Sorry for being late to the party but this reminds me so much of my MIL I couldn't resist. Like has been mentioned before, people of this nature are often very loving people. They really are nurturers and caretakers and put a lot of stock on their ability to see themselves as good people on how much they are helping others. But like my MIL, sometimes that ability to be seen as a nice person deteriorates into controlling behavior because you can't be a good person helping others if no one is asking for help. So you start pushing to help even if it's not asked for, you go around other people's homes looking for things to improve so you can "help", you take that person not being there as a way to improve things around the house such as cleaning or tidying up and yes that also involves "helping" the children sometimes by directly counteracting what the parents want for that child.
Of course with help also comes the ability to control others because the more people rely on you for help the more power you have in their lives. Eventually you start to be unable to perform basic tasks without them (my FIL can't fill up his own gas tank or use an ATM so my MIL has to do it as her way of "helping"), you involve them in every decision you make about everything from which dentist to use to what carpeting to put in your living room as they can offer advice which becomes intrusive eventually because although it's great to involve someone once or twice in a decision as they can offer meaningful advice, you don't want to involve them every time but that's what it becomes.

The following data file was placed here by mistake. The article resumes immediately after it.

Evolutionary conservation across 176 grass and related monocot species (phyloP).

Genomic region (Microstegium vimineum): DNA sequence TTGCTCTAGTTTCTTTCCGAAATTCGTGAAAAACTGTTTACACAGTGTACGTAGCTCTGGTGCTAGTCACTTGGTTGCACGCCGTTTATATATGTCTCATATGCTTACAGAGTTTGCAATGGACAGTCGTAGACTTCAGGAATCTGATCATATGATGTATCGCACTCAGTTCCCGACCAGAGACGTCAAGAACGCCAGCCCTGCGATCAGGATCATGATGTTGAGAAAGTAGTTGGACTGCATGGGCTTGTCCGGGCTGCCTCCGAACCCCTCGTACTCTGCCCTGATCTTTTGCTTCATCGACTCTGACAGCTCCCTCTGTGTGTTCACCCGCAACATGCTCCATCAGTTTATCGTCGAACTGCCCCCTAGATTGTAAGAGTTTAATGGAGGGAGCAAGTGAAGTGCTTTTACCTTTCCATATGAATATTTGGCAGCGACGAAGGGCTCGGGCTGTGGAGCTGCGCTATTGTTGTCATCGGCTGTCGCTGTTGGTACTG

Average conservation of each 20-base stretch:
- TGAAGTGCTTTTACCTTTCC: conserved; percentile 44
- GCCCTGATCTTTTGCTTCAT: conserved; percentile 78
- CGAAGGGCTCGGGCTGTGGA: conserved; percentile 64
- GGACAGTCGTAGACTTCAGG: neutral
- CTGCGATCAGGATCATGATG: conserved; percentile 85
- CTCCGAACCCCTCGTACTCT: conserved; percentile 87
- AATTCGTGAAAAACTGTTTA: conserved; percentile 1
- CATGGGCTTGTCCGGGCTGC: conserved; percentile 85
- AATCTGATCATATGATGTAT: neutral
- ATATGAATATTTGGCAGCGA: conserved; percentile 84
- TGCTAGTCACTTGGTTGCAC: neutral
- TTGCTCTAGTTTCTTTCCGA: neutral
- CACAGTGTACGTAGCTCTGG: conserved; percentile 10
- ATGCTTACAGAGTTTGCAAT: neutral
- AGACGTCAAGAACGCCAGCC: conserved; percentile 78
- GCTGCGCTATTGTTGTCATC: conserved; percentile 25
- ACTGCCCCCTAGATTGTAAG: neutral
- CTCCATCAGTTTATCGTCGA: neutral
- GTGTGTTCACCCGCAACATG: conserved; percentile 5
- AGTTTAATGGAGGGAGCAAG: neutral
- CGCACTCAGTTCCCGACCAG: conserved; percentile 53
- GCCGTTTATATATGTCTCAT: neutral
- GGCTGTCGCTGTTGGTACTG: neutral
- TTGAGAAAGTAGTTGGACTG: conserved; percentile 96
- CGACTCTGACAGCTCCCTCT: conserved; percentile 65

The only thing that works with my MIL (and yes I am the one that posted on the forum a few weeks ago about my ILs not coming to my daughter's party as they weren't invited to come on the actual birthday as it was immediate family only) is to involve her in our lives as little as possible. I stopped telling her about things that needed fixing or being done as she would jump in and do them without asking. We bring our daughter to see her often but not necessarily every week and I prefer to do it at their house so that we can leave when we want and they can't go through our house looking for help. I have started to refuse help even in cases where she didn't ask if we want it (i.e. "I'm going to wash your sheets while you're away. I tell her in these cases that I'm fine instead of thanking her because I didn't know how to tell her that I didn't need that done). The ONLY thing that works is to create boundaries and involve her as little as possible. The more info she has, the more she inserts herself into our lives. The more she is in our home, the more she can suddenly start to help when it's not necessary. I still have a long way to go. It probably sounds cruel to involve her a little less in my daughter's life than she was before but I remind myself that this is the woman who reads through her children's personal emails without their knowledge and who cleaned my home and rearranged my garage without my permission. Perhaps it's better to not have such a manipulative, controlling and boundary disrespecting person in her life. Sometimes just because someone holds the title of grandparent doesn't mean they are always the best influence or are able to be the best teacher about how to live life.